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The ECB’s Corporate Sector Purchase Program may conclude at the end of the year at the earliest, although it’s more likely that persistent economic weakness in the single-currency bloc could see it extended into 2018.
The ECB’s Corporate Sector Purchase Program may conclude at the end of the year at the earliest, although it’s more likely that persistent economic weakness in the single-currency bloc could see it extended into 2018.

EU Credit Investors May Face Uncertain Future

The ECB has purchased around €67 billion of corporate bonds under the scheme, implying average weekly purchases of €1.68 billion since the program began in June 2016

EU Credit Investors May Face Uncertain Future

The moment of truth for debt markets beckons. Given the extent to which monetary stimulus in Europe has helped to compress corporate bond spreads and flatten the credit curve, fears may grow over the coming months as to how investors will react to the end of the monetary backstop bid. That will depend on the speed of any reversal.
The Bank of England bought £7.4 billion ($9.2 billion) of corporate bonds in the five months through Feb. 22. The monetary authority says its 18-month, £10 billion Corporate Bond Purchase Scheme may end ahead of schedule, Bloomberg reported.
The ECB’s Corporate Sector Purchase Program, meanwhile, may conclude at the end of the year at the earliest, although it’s more likely that persistent economic weakness in the single-currency bloc could see it extended into 2018. The ECB has purchased around €67 billion ($71 billion) of corporate bonds under the scheme, it said in a Feb. 27 statement, implying average weekly purchases of €1.68 billion since the program began in June 2016.
The ramifications of diminishing monetary stimulus may be felt globally, since corporate credit markets in euros, dollars and pounds tend to move in lockstep.
Between January 2011 and February this year, for example, the positive correlation coefficient between investment-grade credit indexes in euros, dollars and pounds ranged from 0.87 to 0.98, according to data compiled by Bloomberg.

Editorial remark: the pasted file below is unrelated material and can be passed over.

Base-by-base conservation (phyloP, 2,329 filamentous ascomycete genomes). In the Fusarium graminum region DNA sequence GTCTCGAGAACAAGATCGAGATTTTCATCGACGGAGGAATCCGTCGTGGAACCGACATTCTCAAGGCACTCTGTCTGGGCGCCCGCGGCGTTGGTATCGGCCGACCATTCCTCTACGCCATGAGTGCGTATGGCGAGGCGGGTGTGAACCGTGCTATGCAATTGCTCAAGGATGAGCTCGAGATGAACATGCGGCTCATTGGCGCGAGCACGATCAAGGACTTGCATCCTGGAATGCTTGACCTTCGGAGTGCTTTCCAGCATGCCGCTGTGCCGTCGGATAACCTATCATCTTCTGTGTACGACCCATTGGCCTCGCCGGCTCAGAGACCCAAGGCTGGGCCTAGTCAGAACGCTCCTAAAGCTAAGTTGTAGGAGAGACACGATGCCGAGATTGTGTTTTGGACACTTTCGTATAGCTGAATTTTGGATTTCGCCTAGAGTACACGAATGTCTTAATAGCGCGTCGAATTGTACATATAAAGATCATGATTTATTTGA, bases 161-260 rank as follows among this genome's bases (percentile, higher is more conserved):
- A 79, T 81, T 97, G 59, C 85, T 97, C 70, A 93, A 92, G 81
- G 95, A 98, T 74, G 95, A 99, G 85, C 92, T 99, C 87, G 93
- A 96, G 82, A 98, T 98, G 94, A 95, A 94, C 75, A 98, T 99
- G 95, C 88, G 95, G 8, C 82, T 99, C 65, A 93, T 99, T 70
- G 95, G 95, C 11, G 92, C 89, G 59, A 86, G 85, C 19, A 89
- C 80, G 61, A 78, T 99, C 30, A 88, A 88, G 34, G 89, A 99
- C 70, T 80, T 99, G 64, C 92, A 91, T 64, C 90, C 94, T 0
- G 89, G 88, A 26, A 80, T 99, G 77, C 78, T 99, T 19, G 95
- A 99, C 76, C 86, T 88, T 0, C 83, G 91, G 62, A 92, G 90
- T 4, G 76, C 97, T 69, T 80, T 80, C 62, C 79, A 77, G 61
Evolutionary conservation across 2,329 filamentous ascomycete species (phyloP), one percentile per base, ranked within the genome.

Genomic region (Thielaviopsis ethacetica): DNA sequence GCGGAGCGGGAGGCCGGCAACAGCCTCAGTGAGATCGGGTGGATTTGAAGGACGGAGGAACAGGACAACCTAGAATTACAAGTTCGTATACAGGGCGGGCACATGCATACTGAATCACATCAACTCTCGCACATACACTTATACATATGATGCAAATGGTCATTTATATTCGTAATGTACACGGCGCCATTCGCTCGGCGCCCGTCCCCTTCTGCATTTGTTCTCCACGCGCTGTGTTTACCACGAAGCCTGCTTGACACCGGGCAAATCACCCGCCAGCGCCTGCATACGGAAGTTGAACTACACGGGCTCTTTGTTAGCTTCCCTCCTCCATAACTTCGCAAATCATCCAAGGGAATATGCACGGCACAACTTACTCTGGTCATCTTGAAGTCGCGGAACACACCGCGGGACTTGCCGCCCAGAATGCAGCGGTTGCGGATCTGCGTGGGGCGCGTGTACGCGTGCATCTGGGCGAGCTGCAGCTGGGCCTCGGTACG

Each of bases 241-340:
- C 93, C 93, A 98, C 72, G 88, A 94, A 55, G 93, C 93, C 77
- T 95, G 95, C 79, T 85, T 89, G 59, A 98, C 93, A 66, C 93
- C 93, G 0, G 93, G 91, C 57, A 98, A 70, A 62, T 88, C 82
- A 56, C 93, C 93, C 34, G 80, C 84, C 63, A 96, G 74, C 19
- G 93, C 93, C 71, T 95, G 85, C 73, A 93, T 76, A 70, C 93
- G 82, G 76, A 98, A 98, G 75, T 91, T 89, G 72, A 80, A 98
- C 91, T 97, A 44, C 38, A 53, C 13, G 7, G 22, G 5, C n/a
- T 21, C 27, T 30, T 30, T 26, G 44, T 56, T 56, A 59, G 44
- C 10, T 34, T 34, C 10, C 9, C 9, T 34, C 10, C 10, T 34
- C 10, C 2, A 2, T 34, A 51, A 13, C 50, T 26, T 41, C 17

Historic Move?
The unwinding of quantitative easing will be historic—no central bank has tapered corporate bonds before. The Federal Reserve’s QE program focused on treasuries and mortgage bonds, but its unwinding may provide clues to how credit markets will react to shifts in monetary policies in Europe.
After the US central bank terminated QE1 in March 2010, for example, the option-adjusted spread for the Bloomberg Barclays EuroAgg Corporate Index jumped 70 basis points in April and May. When the Fed finished QE2 in June 2011, the spread more than doubled to 3.59% by the end of September that year from 1.65% on April 29, as valuations faltered without the implicit monetary backstop.
Muted credit market reaction to the tapering of QE3, when US officials announced they would unwind the purchasing program in a gradual manner, may provide food for thought for Europe’s central banks as they look to deliver market stability while fading out stimulus packages.

BoE Strategies
In the case of the Bank of England, there are at least three strategies it might adopt when it reaches its £10 billion target:
— It could simply stop its weekly purchases and hold the portfolio until the accumulated bonds mature. In this scenario, spreads may ease wider on the official removal of the backstop bid, but that may be accompanied by muted market reaction thereafter.
— The bank could halt weekly purchases and then indicate its intention to sell down its holdings. This would likely trigger the most negative knee-jerk reaction in credit markets given the prospect of increased supply.
— If the macro backdrop remains negative after the triggering of Article 50—the formal mechanism by which the UK government leaves the European Union—the central bank could decide to extend the program. Declaring a new target of, say, £15 billion in total would be the best solution for the market, fueling a fillip for risk appetite and further spread tightening across the asset class.
The ECB’s prolonged bond-buying program has met resistance in some countries, particularly Germany, after headline inflation levels have jumped on the back of higher oil prices. ECB President Mario Draghi said during the January press conference that officials would ignore transient gains as long as there are no convincing signs of an upward trend in underlying price pressures.
Some council members said that recent increases in energy prices haven’t yet led to indirect or second-round impacts on broader price growth. “Such effects might materialize with a considerable lag."

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